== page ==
I saw that ETS will present at this week’s AHEAD Conference on Equity and Excellence (AHEAD = Association on Higher Education and Disability). One of their presentations is titled “ETS Updates and Tips for Assisting Test Takers with Accommodation Requests.”
Regular readers of this space will know that about seven months ago ETS entered into an ADA Settlement with the U.S. Attorney’s Office “to resolve allegations of discrimination in violate of the Americans with Disabilities Act.”
Said the U.S. Attorney’s Office at that time:
“The settlement resolves allegations that Educational Testing Service (ETS), a New Jersey non-profit organization that administers standardized tests, engaged in discrimination in violation of the ADA by creating unlawful hurdles to individuals with disabilities who sought testing accommodations. Among other things, the United States alleged that ETS unlawfully denied requests for testing accommodations or failed to timely consider requests for testing accommodations, effectively denying those requests.”
“This agreement compels ETS to make systemic reforms and ends an unfair process for considering requests for testing accommodations. Through this settlement, thousands of Americans with disabilities will be given a fair shot in seeking admission to higher education.”
You can read the allegations in the settlement agreement. The alleged violations affected test-takers with learning disabilities, anxiety disorders and visual impairments attempting to write the GRE and Praxis exams.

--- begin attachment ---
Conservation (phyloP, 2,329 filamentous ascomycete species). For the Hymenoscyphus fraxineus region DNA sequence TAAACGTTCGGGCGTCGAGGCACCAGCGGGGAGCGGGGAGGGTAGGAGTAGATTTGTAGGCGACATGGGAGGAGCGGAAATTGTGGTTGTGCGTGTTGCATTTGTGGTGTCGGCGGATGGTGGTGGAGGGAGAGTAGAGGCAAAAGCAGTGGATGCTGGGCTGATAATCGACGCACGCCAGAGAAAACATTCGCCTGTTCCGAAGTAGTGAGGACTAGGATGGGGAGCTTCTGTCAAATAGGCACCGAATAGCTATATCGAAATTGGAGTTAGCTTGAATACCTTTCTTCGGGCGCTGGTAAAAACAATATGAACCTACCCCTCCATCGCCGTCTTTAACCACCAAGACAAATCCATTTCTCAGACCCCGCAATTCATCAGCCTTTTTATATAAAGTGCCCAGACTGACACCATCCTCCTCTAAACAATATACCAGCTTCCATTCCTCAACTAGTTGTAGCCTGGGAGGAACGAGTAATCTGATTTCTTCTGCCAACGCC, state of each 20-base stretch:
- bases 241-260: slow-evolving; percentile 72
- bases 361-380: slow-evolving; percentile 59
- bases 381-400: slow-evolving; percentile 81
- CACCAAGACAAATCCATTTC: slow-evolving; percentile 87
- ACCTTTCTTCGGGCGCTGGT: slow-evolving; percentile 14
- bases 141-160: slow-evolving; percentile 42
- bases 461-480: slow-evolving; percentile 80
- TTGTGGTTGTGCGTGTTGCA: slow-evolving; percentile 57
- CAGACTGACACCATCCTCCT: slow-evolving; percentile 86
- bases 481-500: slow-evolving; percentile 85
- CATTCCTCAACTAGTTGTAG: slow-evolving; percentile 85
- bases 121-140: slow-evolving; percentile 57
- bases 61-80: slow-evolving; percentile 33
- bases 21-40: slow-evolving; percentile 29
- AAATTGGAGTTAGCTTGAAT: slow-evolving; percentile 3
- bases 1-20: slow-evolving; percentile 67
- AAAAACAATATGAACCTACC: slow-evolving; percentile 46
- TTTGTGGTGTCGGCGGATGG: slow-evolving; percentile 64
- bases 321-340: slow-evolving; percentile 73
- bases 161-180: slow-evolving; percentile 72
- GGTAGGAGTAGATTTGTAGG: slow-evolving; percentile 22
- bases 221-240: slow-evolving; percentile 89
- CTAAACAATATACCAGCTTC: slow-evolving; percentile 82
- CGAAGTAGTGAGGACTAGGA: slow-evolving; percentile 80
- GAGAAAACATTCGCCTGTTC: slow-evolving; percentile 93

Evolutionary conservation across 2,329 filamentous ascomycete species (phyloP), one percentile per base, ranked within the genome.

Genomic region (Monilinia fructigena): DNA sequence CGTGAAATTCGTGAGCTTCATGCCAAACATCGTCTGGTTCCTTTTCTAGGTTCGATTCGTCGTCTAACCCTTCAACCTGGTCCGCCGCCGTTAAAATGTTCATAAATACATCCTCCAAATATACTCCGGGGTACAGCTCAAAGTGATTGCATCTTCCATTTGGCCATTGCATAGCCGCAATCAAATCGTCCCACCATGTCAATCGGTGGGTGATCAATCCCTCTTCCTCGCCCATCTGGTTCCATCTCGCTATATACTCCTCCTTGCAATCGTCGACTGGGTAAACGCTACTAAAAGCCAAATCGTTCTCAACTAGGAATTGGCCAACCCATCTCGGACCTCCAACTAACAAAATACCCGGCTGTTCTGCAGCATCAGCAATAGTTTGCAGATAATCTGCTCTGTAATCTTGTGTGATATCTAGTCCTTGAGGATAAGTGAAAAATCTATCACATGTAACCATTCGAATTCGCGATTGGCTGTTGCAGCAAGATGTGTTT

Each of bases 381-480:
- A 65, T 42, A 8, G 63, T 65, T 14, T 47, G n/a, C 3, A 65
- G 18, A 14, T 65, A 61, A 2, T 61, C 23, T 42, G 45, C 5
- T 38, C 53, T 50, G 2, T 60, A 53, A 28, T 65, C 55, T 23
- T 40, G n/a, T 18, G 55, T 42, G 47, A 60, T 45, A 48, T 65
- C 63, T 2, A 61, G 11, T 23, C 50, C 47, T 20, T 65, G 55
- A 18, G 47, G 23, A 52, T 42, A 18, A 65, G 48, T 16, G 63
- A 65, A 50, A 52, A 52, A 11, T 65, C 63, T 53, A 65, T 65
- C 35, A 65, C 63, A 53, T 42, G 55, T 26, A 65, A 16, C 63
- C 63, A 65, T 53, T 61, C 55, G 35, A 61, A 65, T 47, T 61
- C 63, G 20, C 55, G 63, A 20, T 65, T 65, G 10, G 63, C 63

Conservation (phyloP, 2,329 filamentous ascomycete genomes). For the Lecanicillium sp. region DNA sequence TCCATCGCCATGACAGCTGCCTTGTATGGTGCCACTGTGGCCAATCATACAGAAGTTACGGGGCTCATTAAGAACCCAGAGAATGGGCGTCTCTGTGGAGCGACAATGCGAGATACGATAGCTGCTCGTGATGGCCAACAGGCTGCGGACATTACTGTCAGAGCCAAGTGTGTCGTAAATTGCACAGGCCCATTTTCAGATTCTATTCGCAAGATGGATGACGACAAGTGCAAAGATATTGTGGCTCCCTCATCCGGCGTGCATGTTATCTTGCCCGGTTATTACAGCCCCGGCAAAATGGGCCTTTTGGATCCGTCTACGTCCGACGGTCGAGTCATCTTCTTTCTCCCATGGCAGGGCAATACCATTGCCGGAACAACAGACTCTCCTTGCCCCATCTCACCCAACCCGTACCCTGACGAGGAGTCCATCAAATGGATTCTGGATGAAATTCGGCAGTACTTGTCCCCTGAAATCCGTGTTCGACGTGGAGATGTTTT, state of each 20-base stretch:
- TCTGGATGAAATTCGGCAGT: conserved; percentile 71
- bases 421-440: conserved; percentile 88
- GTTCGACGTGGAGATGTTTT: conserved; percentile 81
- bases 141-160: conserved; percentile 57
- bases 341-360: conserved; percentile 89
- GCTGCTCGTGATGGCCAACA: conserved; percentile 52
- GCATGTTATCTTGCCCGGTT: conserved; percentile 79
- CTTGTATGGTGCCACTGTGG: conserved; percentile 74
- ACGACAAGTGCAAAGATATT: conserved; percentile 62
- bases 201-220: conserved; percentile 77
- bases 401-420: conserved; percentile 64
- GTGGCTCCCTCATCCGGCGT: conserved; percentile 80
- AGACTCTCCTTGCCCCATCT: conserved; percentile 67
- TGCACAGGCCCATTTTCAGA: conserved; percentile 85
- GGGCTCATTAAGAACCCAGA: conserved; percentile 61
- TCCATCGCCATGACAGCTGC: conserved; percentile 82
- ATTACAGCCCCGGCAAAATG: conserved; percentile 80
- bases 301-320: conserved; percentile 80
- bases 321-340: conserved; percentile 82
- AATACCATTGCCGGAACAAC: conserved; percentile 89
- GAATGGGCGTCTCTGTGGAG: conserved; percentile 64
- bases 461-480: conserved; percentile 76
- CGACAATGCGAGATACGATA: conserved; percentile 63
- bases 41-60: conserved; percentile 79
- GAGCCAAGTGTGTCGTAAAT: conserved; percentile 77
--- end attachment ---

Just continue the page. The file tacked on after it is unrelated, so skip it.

Per the settlement agreement, within the first six months of this year, relevant members of ETS’s management team must attend ADA training courses that will teach them to better understand their obligations to test-takers. A record of attendance must be provided to the United States.
Every six months for the next three years ETS must provide written updates describing its progress in meeting the requirements established in the settlement agreement.
ETS must pay financial compensation to the plaintiffs named in the settlement.
ETS denies that it violated the ADA.
You may think that this is just ol’ Goodine taking another enthusiastic swipe at the ETS. But I write this no enthusiasm. I feel nothing, but I realize that if I don’t note this no one will, so there ya go.
I love all of my friends at ETS and am enthusiastic about their mission and values. Professionals within the organization probably can provide a lot of good advice about eliminating barriers to higher education affecting learners with disabilities (especially in light of the above). But context matters, I think.